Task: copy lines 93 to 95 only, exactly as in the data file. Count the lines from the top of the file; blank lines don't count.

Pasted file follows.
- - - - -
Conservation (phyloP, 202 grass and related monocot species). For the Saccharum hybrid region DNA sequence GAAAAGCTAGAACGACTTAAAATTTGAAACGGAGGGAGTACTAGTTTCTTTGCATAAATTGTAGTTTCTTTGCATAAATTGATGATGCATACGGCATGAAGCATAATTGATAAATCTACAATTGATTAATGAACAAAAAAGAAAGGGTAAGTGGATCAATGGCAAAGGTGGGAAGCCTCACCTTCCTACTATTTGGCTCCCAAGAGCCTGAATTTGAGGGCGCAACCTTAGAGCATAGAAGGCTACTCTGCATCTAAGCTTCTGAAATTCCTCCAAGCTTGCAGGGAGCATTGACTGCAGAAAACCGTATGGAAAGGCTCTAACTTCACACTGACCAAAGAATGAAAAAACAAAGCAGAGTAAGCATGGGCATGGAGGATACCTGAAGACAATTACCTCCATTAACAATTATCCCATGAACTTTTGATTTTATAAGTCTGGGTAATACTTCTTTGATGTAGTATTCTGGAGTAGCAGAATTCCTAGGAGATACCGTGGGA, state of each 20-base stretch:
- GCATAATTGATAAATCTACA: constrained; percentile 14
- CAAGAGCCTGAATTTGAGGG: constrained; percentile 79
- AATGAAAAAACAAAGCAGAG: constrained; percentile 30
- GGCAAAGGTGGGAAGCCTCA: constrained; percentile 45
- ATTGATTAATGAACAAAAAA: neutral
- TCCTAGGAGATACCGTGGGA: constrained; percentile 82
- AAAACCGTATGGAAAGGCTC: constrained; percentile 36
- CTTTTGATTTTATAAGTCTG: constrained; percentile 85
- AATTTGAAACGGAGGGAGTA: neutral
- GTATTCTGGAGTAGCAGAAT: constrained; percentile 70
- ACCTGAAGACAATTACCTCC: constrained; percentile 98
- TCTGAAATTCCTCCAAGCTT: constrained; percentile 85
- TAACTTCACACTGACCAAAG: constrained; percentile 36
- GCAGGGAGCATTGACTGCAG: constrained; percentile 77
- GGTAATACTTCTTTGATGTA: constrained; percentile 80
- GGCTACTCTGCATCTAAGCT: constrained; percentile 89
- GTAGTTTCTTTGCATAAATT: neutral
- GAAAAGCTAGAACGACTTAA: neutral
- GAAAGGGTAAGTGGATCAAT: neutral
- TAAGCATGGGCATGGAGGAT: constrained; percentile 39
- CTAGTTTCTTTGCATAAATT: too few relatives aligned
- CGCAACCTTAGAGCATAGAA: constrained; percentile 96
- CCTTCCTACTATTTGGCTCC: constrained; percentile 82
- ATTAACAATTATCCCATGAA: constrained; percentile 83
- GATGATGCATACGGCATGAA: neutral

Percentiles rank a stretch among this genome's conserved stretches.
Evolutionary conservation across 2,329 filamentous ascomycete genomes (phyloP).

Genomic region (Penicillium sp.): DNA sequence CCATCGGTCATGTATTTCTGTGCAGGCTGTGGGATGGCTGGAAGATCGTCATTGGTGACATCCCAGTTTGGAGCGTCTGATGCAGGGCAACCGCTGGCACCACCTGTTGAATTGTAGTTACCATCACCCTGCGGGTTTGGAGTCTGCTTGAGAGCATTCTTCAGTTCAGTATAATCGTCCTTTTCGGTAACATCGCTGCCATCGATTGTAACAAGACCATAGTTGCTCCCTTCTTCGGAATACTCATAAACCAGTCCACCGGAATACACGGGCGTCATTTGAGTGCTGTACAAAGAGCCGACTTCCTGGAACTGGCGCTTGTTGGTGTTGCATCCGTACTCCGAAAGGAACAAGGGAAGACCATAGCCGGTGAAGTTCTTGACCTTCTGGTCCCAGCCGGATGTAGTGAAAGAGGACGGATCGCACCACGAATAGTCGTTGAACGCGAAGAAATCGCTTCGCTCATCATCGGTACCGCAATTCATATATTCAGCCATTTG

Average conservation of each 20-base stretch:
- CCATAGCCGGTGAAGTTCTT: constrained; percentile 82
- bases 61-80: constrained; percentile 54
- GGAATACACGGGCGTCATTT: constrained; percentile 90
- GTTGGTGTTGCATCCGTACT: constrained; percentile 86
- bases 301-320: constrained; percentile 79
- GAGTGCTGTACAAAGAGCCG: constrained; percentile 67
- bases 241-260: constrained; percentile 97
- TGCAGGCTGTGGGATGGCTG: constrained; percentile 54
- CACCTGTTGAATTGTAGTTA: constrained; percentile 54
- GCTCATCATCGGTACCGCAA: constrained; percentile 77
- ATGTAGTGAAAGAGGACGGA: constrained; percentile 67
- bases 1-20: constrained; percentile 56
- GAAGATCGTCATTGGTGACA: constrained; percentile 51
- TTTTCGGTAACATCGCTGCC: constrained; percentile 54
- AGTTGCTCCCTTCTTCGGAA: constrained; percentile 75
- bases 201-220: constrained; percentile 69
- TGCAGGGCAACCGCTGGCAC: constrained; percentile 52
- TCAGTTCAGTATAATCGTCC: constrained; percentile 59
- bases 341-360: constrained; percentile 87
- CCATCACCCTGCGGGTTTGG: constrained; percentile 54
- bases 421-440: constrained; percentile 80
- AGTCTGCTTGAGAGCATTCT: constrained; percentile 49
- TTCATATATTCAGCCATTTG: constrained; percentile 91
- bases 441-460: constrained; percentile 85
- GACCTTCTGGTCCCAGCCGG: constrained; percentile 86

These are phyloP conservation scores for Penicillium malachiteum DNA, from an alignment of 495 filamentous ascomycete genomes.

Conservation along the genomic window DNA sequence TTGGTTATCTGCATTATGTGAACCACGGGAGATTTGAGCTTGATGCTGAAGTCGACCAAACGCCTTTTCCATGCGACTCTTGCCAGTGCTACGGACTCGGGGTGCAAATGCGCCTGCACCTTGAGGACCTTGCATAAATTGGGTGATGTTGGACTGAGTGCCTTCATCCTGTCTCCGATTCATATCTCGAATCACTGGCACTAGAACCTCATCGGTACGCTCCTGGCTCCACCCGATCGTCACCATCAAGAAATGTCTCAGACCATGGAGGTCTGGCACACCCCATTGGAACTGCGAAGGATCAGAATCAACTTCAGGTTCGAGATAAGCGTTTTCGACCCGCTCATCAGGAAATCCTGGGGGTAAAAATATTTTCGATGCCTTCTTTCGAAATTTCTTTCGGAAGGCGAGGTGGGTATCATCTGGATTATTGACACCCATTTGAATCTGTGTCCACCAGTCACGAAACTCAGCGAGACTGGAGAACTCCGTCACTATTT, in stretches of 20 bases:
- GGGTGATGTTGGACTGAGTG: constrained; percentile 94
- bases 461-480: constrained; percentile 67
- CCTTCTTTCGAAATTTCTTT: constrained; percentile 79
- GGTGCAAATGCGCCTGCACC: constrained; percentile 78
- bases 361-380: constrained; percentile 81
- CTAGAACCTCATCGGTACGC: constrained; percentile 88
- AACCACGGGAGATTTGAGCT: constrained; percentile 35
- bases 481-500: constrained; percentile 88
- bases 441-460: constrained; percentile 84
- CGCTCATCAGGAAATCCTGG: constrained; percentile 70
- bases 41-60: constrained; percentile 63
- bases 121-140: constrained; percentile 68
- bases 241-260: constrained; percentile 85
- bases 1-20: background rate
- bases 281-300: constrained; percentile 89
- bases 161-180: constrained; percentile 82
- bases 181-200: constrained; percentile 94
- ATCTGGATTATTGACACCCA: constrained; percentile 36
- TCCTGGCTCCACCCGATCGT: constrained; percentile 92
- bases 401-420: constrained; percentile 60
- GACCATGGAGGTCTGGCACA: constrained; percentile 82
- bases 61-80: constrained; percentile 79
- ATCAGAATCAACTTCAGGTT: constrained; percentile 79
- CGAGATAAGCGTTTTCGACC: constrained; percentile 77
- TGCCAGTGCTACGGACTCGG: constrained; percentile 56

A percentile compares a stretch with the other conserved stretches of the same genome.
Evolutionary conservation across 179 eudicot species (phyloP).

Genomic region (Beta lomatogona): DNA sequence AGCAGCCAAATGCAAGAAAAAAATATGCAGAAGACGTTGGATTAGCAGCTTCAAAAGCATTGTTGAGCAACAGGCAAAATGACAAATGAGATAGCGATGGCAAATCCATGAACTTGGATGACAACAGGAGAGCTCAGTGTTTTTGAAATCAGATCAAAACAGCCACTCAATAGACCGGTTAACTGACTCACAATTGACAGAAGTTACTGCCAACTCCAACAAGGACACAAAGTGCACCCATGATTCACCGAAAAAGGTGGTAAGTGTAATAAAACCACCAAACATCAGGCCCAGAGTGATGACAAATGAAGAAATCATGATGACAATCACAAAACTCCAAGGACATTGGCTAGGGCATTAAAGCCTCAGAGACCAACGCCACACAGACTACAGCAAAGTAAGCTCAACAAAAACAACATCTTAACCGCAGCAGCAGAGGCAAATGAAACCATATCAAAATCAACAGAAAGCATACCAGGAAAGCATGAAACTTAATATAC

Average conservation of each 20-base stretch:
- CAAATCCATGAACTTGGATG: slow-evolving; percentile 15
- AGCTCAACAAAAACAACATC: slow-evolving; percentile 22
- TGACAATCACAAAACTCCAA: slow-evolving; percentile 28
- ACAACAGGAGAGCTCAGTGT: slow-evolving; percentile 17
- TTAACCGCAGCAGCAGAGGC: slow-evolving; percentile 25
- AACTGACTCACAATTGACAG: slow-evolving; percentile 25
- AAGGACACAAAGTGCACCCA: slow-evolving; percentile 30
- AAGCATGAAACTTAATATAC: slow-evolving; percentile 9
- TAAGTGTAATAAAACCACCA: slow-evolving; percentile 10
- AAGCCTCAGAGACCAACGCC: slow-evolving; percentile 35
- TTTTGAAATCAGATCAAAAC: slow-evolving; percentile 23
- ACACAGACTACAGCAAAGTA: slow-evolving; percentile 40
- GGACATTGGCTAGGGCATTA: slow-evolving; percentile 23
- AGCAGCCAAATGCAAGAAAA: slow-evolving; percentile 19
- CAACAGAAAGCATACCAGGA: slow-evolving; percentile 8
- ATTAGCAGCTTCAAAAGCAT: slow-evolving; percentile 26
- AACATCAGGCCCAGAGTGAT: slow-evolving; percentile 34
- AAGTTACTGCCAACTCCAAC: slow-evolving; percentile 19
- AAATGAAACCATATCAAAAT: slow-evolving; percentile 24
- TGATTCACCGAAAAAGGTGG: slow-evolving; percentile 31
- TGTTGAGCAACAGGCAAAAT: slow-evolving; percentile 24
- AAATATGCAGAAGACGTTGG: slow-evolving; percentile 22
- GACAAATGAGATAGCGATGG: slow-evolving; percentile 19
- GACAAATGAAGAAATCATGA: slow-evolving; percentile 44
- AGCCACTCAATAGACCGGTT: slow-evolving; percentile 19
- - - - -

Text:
- AAGGACACAAAGTGCACCCA: slow-evolving; percentile 30
- AAGCATGAAACTTAATATAC: slow-evolving; percentile 9
- TAAGTGTAATAAAACCACCA: slow-evolving; percentile 10